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N204ND accident description

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Crash location 47.947222°N, 97.173889°W
Nearest city Grand Forks, ND
47.881646°N, 97.056468°W
7.1 miles away
Tail number N204ND
Accident date 14 May 2011
Aircraft type Piper PA-28R-201
Additional details: None

NTSB Factual Report

On May 14, 2011, at 1430 central daylight time, a Piper model PA-28R-201 airplane, N204ND, was substantially damaged during a hard landing at Grand Forks International Airport (KGFK), Grand Forks, North Dakota. The flight instructor and student were not injured. The airplane was registered to and operated by the University of North Dakota, under the provisions of 14 Code of Federal Regulations Part 91. Day visual meteorological conditions prevailed for the flight, which was operated without a flight plan. The local instructional flight originated from KGFK at 1300.

The flight instructor reported that his student was practicing a simulated forced landing to runway 35L when the accident occurred. The student, who was obtaining instruction toward a flight instructor certificate, was flying from the right seat. The flight instructor stated that after a "firm" touchdown the airplane began to veer to the right. He noted that the right wing was lower than the left wing and his initial thought was that the right tire was flat. After coming to a stop, the airplane would not move forward without an excessive application of engine power. The engine was shut down and the flight crew notified the control tower that they required a tow to the ramp. After exiting the airplane the flight instructor noticed that the right main landing gear had collapsed rearward during the landing.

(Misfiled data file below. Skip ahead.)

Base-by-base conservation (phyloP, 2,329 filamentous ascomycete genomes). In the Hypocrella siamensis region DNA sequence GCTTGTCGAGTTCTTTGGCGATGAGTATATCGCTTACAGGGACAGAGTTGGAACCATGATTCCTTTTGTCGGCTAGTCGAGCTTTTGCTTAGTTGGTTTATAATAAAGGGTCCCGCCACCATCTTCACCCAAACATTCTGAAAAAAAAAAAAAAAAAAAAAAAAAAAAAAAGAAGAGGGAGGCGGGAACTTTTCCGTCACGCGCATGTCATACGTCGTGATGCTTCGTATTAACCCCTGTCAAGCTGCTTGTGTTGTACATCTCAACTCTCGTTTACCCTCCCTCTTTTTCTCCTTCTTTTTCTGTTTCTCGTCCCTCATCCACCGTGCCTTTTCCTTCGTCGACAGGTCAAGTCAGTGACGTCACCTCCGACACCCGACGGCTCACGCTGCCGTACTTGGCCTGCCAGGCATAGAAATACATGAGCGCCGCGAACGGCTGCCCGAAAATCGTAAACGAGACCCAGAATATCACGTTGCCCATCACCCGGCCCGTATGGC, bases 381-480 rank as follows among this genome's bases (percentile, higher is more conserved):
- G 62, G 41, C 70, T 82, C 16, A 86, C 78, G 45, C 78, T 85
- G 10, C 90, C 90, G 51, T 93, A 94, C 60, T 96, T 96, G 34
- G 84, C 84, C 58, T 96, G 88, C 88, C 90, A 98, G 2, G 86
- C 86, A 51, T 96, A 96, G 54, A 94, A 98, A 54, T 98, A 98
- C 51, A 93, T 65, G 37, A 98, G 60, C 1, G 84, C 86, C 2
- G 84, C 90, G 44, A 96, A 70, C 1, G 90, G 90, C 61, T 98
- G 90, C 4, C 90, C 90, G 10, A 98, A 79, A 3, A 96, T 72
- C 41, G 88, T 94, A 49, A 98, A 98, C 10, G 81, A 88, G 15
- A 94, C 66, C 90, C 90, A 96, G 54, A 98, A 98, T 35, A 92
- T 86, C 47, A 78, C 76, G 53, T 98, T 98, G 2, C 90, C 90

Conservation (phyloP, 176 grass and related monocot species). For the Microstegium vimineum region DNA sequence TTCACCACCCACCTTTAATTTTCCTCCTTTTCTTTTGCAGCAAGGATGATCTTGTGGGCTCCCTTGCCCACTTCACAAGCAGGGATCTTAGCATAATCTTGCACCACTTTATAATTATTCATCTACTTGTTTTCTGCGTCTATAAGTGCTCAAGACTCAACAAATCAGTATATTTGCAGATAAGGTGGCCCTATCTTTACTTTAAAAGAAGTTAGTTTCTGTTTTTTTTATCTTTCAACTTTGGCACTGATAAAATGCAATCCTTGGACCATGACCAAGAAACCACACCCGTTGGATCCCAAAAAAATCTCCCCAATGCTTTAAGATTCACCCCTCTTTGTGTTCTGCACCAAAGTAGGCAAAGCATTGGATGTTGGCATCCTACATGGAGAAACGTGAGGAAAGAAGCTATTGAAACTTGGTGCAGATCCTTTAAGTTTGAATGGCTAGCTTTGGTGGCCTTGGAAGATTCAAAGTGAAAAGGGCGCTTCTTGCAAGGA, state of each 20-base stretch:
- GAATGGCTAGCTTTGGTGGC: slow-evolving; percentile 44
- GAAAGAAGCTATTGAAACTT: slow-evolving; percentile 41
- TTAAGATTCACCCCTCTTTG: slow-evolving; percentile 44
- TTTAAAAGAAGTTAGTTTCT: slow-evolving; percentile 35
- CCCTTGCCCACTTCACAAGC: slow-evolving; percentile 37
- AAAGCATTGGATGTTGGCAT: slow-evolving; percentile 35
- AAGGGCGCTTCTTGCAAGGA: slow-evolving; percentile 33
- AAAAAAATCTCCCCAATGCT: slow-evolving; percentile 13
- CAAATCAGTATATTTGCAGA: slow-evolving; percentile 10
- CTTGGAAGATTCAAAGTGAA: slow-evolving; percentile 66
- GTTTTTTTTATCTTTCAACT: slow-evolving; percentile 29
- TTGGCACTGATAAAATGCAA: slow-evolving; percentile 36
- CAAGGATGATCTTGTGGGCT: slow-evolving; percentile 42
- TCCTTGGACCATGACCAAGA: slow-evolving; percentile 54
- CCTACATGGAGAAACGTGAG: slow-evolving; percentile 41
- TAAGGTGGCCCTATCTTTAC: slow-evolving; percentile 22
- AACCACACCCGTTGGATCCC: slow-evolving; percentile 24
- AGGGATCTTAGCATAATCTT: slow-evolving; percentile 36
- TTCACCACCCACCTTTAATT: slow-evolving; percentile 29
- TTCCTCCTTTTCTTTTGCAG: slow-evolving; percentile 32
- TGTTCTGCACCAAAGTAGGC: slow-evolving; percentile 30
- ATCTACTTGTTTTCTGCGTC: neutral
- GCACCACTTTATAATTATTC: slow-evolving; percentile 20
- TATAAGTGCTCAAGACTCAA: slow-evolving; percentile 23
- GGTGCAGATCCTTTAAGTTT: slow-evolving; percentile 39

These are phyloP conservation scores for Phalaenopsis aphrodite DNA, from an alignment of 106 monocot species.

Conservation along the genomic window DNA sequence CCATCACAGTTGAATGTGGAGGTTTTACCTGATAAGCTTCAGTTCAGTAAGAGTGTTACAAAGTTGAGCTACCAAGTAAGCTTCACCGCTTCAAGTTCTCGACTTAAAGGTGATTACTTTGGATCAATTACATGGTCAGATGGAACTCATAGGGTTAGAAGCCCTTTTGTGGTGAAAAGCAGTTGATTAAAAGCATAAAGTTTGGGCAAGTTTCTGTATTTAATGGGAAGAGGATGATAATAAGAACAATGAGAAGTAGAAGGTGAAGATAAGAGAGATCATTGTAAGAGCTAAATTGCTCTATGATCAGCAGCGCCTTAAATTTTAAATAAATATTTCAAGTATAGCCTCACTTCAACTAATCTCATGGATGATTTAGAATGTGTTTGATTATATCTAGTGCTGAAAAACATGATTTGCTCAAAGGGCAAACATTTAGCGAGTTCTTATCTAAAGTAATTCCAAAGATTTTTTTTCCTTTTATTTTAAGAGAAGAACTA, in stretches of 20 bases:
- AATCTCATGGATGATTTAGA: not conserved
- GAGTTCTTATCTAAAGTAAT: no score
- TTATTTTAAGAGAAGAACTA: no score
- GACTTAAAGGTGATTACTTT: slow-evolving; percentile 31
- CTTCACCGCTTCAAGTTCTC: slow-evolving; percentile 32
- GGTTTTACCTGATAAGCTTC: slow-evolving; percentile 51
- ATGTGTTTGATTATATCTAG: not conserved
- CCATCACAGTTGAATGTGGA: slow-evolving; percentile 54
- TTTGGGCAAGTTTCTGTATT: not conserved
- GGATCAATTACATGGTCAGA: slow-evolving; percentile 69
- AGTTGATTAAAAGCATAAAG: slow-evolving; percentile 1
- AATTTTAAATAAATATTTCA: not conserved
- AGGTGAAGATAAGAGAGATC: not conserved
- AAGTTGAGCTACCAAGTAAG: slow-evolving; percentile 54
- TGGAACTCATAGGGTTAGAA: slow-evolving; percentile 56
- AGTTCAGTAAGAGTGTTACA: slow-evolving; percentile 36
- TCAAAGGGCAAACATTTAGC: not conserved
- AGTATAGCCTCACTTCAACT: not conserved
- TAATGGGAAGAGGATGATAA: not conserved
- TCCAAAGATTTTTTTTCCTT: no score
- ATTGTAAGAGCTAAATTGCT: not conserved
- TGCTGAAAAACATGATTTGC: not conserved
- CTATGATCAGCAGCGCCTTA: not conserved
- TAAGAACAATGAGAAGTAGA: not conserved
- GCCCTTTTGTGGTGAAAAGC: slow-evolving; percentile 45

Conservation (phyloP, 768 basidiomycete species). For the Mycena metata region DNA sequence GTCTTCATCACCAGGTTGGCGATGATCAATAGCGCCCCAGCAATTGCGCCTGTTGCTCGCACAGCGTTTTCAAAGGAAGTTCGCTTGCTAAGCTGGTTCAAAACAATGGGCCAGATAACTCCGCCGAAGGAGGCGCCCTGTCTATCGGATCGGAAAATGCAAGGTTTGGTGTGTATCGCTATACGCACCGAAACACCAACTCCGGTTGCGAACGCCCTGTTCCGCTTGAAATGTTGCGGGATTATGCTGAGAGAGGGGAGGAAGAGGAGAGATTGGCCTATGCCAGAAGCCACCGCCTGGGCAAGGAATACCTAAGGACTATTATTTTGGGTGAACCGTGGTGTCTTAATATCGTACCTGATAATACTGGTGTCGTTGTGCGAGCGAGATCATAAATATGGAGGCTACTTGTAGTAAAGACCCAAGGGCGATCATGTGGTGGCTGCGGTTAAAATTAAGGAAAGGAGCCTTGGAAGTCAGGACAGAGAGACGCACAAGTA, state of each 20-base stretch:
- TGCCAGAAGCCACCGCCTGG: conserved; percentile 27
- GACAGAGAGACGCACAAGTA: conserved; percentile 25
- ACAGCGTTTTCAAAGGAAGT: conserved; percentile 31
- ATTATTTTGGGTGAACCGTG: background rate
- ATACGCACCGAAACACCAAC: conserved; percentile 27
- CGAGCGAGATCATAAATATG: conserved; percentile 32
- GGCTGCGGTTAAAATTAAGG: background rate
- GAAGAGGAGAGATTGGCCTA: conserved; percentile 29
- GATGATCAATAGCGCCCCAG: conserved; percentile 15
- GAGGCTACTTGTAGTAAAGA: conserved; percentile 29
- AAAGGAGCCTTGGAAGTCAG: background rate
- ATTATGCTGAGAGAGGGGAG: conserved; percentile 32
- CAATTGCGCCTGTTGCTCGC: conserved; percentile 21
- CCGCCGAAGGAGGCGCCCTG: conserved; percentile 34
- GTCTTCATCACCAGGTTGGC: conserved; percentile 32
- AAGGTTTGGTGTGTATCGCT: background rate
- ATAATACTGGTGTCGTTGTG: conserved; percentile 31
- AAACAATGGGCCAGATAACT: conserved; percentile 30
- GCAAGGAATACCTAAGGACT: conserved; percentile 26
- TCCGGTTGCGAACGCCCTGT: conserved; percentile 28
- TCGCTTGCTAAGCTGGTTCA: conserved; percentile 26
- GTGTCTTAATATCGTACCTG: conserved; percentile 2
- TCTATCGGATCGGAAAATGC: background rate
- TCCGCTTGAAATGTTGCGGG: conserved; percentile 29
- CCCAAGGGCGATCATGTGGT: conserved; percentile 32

A postaccident inspection of the airplane revealed substantial damage to both wings and the fuselage. The right main landing gear strut assembly was observed to be fully extended at the accident site; however, when examined by the operator the strut assembly did not exhibit any material failure, corrosion, or binding. Interviews of recent flight crews did not reveal any hard landings that could have damaged the right main landing gear before the accident flight.

NTSB Probable Cause

The flight instructor’s inadequate supervision of the landing, which resulted in an inadequate flare and subsequent hard landing.

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